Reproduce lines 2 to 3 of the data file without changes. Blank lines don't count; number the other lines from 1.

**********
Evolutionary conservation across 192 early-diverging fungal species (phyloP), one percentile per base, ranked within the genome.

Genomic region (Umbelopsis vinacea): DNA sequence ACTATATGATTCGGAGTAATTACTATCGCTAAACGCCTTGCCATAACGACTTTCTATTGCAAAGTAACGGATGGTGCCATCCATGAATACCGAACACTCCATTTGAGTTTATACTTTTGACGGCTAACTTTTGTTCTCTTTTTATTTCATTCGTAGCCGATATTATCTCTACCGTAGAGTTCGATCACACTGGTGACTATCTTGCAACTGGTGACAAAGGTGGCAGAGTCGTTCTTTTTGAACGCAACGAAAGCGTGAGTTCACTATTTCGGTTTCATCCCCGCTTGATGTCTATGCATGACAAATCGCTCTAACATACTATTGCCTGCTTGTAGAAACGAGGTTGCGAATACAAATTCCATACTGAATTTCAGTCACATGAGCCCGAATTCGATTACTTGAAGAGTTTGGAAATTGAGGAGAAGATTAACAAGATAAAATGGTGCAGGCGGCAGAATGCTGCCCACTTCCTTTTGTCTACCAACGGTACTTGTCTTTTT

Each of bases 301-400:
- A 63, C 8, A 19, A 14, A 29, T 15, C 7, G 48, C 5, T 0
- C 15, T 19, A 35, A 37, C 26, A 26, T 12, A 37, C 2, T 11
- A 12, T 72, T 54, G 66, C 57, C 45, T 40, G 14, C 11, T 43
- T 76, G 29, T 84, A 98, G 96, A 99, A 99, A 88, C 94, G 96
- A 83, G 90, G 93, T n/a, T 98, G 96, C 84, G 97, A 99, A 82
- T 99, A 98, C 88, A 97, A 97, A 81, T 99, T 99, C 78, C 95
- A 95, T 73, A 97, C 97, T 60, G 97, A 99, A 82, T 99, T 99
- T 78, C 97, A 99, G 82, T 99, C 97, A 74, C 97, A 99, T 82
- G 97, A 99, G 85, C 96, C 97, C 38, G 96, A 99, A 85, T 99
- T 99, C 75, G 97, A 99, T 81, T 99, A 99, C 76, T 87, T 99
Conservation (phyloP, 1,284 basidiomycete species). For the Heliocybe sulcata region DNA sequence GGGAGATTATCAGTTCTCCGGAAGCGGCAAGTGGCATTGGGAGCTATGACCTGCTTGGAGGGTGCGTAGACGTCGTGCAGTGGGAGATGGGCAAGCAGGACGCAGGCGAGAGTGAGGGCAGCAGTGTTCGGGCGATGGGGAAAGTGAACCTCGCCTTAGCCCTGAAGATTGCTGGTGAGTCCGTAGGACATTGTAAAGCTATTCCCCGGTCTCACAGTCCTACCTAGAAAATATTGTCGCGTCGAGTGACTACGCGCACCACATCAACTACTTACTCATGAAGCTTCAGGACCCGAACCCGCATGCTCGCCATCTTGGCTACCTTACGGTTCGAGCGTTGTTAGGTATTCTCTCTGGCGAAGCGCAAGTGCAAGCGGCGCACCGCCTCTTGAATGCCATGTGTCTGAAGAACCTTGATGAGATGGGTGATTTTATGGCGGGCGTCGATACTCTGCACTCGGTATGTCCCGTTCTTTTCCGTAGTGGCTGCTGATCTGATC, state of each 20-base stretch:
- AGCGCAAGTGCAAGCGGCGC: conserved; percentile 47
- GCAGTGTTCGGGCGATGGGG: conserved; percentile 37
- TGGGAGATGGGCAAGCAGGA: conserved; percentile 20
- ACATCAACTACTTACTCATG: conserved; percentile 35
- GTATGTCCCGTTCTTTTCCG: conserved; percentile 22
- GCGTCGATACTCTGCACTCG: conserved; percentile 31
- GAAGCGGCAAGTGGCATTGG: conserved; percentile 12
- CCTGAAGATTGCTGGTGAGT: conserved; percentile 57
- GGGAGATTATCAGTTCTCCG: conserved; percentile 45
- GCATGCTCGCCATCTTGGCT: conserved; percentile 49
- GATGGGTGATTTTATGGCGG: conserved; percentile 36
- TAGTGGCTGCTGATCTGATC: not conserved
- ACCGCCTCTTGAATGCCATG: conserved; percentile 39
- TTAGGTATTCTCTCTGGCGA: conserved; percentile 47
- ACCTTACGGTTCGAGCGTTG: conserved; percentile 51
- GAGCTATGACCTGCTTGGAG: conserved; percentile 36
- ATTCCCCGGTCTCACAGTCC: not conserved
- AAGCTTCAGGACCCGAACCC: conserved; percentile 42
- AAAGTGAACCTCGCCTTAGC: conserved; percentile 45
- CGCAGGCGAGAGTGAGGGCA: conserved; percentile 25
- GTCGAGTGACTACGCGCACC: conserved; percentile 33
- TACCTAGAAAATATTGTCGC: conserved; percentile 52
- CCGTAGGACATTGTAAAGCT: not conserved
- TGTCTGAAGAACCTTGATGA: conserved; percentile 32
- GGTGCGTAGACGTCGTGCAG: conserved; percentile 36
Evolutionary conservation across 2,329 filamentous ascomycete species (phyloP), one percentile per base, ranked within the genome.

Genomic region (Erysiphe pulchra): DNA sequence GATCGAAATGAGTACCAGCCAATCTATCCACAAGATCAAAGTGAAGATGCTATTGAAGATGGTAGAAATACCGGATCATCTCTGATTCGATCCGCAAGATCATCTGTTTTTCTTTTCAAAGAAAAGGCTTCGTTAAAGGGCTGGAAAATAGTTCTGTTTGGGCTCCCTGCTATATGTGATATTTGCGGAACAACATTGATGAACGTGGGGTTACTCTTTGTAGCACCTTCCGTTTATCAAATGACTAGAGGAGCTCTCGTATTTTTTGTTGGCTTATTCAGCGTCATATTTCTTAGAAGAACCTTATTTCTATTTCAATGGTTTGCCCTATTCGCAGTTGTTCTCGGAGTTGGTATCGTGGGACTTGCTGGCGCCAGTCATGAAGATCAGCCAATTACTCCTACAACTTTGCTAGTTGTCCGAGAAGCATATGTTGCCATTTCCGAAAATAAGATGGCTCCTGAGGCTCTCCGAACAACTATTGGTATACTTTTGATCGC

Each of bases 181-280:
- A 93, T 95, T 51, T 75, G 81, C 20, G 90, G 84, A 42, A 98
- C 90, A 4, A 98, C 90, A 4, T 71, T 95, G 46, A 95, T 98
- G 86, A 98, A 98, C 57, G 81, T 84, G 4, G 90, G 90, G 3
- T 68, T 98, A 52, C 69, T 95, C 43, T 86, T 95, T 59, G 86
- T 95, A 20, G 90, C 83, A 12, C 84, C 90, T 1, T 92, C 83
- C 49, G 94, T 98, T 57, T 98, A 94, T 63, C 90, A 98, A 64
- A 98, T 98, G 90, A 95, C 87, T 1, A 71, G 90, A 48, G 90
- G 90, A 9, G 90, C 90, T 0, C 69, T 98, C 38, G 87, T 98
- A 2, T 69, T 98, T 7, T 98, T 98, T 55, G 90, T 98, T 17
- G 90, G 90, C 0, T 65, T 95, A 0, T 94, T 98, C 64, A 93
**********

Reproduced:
Genomic region (Umbelopsis vinacea): DNA sequence ACTATATGATTCGGAGTAATTACTATCGCTAAACGCCTTGCCATAACGACTTTCTATTGCAAAGTAACGGATGGTGCCATCCATGAATACCGAACACTCCATTTGAGTTTATACTTTTGACGGCTAACTTTTGTTCTCTTTTTATTTCATTCGTAGCCGATATTATCTCTACCGTAGAGTTCGATCACACTGGTGACTATCTTGCAACTGGTGACAAAGGTGGCAGAGTCGTTCTTTTTGAACGCAACGAAAGCGTGAGTTCACTATTTCGGTTTCATCCCCGCTTGATGTCTATGCATGACAAATCGCTCTAACATACTATTGCCTGCTTGTAGAAACGAGGTTGCGAATACAAATTCCATACTGAATTTCAGTCACATGAGCCCGAATTCGATTACTTGAAGAGTTTGGAAATTGAGGAGAAGATTAACAAGATAAAATGGTGCAGGCGGCAGAATGCTGCCCACTTCCTTTTGTCTACCAACGGTACTTGTCTTTTT

Each of bases 301-400: